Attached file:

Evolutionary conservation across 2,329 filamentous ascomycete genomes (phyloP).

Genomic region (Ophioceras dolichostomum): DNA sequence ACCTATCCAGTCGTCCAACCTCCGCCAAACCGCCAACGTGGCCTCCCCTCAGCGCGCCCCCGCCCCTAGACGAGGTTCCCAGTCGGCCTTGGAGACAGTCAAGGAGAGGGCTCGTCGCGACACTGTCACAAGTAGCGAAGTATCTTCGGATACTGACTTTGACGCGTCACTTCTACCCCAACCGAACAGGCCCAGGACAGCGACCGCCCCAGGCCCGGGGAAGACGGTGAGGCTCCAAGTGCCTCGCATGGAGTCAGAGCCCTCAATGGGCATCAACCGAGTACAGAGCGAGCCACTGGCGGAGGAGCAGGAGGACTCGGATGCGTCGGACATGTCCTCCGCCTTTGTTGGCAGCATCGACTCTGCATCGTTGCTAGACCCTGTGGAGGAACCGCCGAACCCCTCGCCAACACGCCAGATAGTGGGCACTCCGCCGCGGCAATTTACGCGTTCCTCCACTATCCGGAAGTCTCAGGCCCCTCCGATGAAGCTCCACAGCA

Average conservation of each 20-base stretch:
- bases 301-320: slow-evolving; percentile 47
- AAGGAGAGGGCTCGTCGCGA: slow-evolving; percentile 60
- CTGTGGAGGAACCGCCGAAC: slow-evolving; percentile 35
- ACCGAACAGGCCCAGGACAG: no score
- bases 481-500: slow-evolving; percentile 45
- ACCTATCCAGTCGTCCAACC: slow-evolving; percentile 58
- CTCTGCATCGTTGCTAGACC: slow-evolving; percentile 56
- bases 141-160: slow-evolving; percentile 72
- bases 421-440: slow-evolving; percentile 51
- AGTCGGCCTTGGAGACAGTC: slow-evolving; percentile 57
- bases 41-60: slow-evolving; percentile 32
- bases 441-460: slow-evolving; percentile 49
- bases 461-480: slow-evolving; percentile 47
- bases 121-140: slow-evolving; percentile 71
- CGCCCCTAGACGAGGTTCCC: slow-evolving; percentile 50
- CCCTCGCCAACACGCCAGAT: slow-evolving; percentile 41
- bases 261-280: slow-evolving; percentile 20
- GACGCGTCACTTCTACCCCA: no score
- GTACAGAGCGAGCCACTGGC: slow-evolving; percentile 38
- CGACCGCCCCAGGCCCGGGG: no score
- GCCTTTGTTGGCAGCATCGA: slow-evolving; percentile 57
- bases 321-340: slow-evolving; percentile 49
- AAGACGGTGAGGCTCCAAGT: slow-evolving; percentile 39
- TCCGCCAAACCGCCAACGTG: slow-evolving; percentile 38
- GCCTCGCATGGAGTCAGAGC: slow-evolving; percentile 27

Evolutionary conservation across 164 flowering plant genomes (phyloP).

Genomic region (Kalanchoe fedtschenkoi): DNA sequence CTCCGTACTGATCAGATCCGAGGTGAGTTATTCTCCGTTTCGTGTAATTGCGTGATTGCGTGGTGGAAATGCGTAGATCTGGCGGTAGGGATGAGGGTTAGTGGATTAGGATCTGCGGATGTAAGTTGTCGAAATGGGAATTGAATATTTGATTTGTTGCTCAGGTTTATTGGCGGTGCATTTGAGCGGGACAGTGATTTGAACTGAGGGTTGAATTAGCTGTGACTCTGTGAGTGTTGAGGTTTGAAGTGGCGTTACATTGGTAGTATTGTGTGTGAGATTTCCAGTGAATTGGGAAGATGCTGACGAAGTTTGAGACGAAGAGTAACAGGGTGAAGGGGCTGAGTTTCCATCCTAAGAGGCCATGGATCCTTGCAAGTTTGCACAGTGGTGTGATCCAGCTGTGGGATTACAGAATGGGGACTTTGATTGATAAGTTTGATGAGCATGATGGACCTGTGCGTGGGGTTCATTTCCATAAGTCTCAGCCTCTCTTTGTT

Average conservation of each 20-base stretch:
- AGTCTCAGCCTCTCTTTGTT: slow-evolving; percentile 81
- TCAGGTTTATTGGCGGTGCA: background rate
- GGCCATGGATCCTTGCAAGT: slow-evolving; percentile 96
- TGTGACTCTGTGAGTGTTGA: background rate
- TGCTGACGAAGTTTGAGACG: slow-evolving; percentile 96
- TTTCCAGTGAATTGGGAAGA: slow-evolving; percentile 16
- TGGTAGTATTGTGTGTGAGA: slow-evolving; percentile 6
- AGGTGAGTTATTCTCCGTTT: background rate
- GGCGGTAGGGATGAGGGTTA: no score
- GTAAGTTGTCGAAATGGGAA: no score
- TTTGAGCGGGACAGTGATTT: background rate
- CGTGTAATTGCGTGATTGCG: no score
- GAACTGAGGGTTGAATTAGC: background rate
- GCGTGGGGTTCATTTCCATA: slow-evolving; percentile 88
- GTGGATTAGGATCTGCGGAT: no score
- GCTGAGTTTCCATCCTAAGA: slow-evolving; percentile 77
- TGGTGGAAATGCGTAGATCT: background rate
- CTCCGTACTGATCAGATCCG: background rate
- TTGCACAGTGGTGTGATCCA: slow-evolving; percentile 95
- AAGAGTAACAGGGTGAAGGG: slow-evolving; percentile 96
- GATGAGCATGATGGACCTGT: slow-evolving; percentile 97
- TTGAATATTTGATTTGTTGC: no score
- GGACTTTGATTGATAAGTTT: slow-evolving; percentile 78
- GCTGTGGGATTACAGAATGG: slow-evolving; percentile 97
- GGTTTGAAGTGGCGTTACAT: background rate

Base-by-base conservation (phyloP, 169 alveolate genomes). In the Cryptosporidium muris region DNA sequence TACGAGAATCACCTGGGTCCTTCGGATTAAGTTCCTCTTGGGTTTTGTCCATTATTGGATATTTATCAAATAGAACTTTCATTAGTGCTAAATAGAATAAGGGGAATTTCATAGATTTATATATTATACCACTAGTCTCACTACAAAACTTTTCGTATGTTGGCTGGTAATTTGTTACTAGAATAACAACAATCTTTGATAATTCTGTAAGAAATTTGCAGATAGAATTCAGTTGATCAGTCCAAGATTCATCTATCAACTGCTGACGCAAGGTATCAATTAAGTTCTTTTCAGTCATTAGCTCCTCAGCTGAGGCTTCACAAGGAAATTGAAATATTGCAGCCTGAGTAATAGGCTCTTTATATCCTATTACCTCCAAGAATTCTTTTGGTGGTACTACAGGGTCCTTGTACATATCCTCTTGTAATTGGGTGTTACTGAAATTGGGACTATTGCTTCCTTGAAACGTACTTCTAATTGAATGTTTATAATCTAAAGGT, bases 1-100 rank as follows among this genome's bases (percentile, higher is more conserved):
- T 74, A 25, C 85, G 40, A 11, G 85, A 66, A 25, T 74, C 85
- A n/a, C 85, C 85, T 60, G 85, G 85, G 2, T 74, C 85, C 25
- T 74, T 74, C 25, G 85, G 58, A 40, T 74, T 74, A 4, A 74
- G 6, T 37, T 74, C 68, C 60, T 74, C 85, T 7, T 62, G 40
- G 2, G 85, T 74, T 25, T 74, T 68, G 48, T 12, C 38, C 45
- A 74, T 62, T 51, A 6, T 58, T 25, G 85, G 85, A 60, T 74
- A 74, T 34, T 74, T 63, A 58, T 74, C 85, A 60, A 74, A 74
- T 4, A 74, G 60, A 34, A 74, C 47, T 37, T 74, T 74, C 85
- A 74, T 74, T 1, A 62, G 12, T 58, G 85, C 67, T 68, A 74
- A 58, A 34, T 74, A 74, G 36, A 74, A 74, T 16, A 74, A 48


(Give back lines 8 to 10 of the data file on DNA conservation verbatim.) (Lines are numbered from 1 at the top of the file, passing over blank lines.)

- bases 481-500: slow-evolving; percentile 45
- ACCTATCCAGTCGTCCAACC: slow-evolving; percentile 58
- CTCTGCATCGTTGCTAGACC: slow-evolving; percentile 56